I normally like to read an author’s novel before contacting them about the Indie Author Spotlight; however, this time around I was asked if I’d be interested in setting up an interview with Nick M. Lloyd, before having even read the book’s back cover. I quickly searched for his novel, Emergence, on Amazon and was instantly intrigued by the synopsis. I purchased a copy of the book and began my voyage into a world I did not want to leave. Rife with richly layered characters, excellent world building, and challenging concepts, I was ready to reply to Nick within 48 hours — only halfway through the book!
Check out the synopsis for yourself and see why my interest was piqued:
The Gadium have been ruling the galaxy for millennia, manipulating probability to ensure their continued domination.
On Earth, Jack Bullage survives a horrendous car accident.
Reporter Louise Harding has a score to settle with Jack. Against her editor’s orders, she investigates all the options, even the most unbelievable ones.
How did he get to be so lucky?
The Gadium have the answers. They know why Jack is special. It’s just evolution; he’s developing the ability to ‘ride the parallels.’
This could herald Earth’s Emergence, a new era, an end to its isolation in the galaxy – but Gadium approval is not assured and Jack may be evolving too fast for their plans.
Wow, that sounds good — and it has a cool cover! Stick around after the jump to get to know Nick M. Lloyd a bit more and then give his novel a shot!
I am Nick M Lloyd. I write science fiction (well I try to).
I live in London (that, I definitely do).
Take a look at my Blog Pages (which I have vowed to keep up to date for 2015)
Max Pfeffer: Nick, thank you for taking the time to chat with me!
Nick M. Lloyd: Thank you, more like — where else would I get the chance to speak to the audience I wrote this book for?
MP: Well, to start off, could you tell me a little bit about yourself?
NML: Sure. I’m male, 42yrs old, married, with two kids. I live in London. I enjoy reading, writing, swimming in the sea, and drinking coffee. By day, I work as an independent project manager. By night, I write Science Fiction… and fight crime (not spending my time writing sci-fi is a crime, right?)
MP: It sure is! Get working on another book already! In all seriousness, when and how did you begin writing, and why science fiction?
NML: Second question first: because like everyone here, science fiction is a passion — and I love contemporary science too.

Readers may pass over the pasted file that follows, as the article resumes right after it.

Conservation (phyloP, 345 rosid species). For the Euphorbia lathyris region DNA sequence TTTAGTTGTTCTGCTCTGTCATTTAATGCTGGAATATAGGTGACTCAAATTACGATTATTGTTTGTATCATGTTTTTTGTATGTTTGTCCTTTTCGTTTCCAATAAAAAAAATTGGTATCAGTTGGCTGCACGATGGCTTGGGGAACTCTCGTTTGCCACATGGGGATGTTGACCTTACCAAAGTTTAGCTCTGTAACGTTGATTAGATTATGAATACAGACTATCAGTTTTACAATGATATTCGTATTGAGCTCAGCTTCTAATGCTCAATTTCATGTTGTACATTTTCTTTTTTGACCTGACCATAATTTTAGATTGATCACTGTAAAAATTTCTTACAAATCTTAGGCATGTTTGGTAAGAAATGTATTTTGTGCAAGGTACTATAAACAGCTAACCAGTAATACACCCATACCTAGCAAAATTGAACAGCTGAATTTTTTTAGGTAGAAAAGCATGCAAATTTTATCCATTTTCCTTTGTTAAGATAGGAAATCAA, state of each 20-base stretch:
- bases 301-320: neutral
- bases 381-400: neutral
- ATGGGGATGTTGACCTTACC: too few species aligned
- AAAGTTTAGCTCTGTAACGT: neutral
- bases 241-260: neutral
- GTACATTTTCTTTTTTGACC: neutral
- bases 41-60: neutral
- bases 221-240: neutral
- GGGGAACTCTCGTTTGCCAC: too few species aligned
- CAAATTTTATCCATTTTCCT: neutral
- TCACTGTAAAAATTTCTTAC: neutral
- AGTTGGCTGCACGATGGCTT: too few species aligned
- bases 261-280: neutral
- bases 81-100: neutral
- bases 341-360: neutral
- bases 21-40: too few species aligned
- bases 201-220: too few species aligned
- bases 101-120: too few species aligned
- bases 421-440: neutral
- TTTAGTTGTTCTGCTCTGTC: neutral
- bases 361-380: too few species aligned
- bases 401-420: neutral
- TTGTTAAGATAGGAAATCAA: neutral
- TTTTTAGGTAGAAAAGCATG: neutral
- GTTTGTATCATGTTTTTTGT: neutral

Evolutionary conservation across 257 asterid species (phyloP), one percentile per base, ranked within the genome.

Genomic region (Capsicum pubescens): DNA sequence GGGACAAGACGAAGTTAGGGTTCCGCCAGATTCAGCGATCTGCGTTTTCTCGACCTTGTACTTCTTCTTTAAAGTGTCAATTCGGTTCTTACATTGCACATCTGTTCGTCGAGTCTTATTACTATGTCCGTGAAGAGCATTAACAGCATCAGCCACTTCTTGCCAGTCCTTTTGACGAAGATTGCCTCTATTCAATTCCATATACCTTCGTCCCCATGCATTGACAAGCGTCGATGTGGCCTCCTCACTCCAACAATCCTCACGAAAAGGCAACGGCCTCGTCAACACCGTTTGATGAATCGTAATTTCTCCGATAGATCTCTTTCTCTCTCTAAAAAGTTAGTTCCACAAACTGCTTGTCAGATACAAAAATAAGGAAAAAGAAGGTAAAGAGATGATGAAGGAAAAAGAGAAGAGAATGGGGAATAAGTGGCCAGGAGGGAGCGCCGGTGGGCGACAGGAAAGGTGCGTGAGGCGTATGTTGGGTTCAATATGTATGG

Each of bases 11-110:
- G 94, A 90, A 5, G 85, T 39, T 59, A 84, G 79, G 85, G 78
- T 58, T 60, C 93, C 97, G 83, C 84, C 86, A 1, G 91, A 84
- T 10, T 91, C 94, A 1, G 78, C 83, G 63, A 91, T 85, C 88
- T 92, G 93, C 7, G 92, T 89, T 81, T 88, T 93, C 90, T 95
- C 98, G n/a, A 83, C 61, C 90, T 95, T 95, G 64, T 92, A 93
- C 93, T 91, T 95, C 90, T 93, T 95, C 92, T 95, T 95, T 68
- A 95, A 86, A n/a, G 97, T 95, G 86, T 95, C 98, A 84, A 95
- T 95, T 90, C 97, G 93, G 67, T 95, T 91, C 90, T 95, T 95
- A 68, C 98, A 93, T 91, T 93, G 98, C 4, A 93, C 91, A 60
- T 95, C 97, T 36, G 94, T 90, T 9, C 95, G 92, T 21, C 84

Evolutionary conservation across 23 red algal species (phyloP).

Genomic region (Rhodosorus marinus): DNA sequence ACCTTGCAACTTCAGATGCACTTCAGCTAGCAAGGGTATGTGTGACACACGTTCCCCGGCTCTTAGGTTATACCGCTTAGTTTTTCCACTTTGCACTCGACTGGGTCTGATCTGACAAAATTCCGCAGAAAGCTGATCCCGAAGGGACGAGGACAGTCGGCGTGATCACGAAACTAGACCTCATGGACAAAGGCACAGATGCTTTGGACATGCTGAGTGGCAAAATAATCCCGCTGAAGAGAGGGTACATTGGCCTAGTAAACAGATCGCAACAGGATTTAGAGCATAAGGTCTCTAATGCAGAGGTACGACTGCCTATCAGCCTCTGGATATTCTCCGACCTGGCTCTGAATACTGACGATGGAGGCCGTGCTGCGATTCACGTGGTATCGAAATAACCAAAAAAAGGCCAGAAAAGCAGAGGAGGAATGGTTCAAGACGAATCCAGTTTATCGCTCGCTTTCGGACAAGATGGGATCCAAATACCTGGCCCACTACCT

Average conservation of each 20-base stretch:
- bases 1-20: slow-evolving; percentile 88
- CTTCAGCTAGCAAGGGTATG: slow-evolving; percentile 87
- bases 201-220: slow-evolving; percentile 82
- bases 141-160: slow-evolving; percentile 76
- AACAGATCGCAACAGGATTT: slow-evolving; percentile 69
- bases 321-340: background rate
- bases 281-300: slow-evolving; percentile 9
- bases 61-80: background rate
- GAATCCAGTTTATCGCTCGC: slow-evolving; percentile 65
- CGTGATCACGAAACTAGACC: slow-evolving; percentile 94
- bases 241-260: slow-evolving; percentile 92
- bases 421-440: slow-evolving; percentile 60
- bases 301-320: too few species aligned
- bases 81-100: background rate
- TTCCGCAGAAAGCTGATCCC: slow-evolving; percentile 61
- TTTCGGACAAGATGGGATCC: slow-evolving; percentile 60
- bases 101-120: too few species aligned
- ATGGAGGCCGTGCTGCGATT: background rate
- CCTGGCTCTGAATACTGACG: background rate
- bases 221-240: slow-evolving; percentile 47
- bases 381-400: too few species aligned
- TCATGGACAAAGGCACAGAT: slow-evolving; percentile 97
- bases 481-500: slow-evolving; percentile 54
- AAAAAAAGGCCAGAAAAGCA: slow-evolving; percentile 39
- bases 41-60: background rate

Although a keen SciFi reader for 40 years, I only actually started writing it about five years ago, initially as a form of stress relief. But within a few months of ‘picking up the pen’, there was never any doubt in my mind — I would work towards being a SciFi writer. I love writing.
MP: Which authors have been your greatest influences?
NML: I’m marginally obsessed with Neal Stephenson’s writing. I have a very particular (Fibonacci) method of reading his books, involving re-reading initial chapters a fair few times before continuing to the end. I aspire to writing a book that inspires people the way his books have inspired me.
Also of note, the world building and depth of characterization in Iain M Banks’ Culture Novels are amazing; in particular, the dialogue between the Minds.
And finally, John Gribbin, for his factual text books on science (in particular Science: A History, and The Universe).
Did I already say ‘finally’, of course there are more: Tolkien, Dan Simmons, and Robert Heinlein.
MP: You have quite a solid list there, and it certainly shows in your work. Why did you choose to go the self-publishing route with your first novel, Emergence?
NML: I did try the standard route in mid-2014, but I went too early. The manuscript that I sent ‘them’ is very different from the one that is now published. My self-published work is a result of a major rethink and major rewrite.
MP: Well, I’m not sure what the original draft looked like, but your final version is outstanding. Not only does Emergence have excellently crafted, fallible yet likable characters, but the novel is an intelligent, thought-provoking science fiction thriller encompassing a variety of philosophical and moral dilemmas. Where did the unique and complex story of Emergence come from?
NML: Where to start… without writing another 100,000 words?
Emergence as a story has always been rattling ’round my brain in various fragments. It started well over ten years ago when I noticed that as I walked to work in the morning, street lamps always seemed to go off when I walked under them. It didn’t take that long (perhaps a year) to realise that the whole street was on light-sensors and so the lights went off at the same time. If I was on the street then I would be under one of the lamps as it went off, and if I was not on the street then I wouldn’t notice anything… a sort of weak anthropic principle… and frankly, bordering on paranoia!
Anyway, the seed had been sown with regards some type of “mind over matter” effect, and that simmered.
Next was the well regarded Fermi Paradox (‘where is everyone?’). I liked the concept of dispassionate judgment dispensed by a superior race – that there were aliens out there that knew better than we did. This made a very nice conceit for Earth given that humanity has been top dog for a good 40,000 years (since we finished off the last of the Neanderthals)
And the final supporting piece was the ongoing difficulty that scientists are having in explaining — how Quantum Mechanics actually works on a sub atomic level? The experiments are incredibly accurate. It is clearly true to a very detailed level, but it is also uncomfortably mysterious.